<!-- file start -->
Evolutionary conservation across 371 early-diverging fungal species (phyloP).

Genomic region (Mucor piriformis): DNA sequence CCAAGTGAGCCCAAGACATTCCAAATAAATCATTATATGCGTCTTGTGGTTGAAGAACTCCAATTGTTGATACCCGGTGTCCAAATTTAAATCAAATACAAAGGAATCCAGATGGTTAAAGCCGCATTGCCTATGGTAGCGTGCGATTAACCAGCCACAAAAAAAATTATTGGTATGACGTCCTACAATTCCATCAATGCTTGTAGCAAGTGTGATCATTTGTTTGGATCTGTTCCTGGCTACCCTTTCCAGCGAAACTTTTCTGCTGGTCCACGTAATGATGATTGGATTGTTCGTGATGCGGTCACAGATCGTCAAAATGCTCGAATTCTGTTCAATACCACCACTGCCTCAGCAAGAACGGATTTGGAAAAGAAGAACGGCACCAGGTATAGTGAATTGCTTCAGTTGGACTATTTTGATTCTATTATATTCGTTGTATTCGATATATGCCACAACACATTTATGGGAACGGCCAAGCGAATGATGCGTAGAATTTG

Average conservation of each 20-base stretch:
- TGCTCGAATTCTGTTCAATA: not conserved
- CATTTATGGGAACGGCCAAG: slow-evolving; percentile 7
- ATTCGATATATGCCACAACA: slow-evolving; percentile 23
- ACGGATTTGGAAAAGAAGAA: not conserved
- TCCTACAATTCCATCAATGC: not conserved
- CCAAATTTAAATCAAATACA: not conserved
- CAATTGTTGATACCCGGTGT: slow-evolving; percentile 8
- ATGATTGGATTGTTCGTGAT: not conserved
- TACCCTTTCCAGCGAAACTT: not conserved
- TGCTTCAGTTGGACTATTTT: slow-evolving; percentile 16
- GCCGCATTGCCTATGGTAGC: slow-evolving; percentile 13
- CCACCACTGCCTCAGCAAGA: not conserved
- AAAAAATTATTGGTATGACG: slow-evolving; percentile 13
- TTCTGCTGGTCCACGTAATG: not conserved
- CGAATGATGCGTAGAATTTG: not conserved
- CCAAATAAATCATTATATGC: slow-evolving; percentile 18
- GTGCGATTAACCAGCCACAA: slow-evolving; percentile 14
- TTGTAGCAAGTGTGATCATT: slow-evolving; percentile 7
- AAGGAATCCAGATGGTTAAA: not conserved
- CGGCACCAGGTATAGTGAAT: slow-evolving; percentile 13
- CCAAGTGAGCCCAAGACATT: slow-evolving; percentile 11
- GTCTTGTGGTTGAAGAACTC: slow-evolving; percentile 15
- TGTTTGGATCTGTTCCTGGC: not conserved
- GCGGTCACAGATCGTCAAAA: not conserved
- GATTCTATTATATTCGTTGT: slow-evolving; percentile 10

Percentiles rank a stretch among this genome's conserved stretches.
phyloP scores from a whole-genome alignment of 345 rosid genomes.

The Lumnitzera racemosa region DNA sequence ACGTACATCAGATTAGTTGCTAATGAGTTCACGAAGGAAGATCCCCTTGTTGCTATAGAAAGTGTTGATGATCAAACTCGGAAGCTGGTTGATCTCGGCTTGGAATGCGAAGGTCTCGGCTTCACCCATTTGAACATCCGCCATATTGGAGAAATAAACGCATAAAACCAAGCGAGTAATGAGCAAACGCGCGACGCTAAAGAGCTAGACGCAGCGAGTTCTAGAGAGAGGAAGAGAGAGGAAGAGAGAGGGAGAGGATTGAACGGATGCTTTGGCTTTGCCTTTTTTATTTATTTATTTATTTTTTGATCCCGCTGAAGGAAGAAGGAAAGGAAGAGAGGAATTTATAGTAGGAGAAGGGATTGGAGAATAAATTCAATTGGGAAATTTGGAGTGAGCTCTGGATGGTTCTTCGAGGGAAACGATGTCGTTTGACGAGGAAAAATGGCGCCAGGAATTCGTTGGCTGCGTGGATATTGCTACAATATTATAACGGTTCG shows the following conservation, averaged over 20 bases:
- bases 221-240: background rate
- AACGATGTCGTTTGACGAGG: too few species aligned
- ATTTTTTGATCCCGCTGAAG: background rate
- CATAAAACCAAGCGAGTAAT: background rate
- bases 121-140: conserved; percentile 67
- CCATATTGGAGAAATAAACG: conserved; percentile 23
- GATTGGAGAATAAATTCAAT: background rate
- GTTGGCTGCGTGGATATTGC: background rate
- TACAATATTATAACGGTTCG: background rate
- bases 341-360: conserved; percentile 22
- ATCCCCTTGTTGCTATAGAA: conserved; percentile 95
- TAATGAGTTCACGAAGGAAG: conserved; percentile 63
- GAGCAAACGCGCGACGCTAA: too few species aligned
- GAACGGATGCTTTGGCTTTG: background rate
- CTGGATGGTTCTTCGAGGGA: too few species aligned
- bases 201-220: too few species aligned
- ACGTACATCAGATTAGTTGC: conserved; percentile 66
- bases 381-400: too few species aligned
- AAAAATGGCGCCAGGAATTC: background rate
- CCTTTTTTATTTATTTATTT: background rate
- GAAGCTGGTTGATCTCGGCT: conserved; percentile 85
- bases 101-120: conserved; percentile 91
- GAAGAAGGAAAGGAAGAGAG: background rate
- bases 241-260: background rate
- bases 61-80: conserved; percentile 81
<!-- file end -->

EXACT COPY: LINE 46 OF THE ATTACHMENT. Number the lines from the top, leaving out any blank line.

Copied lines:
- CTGGATGGTTCTTCGAGGGA: too few species aligned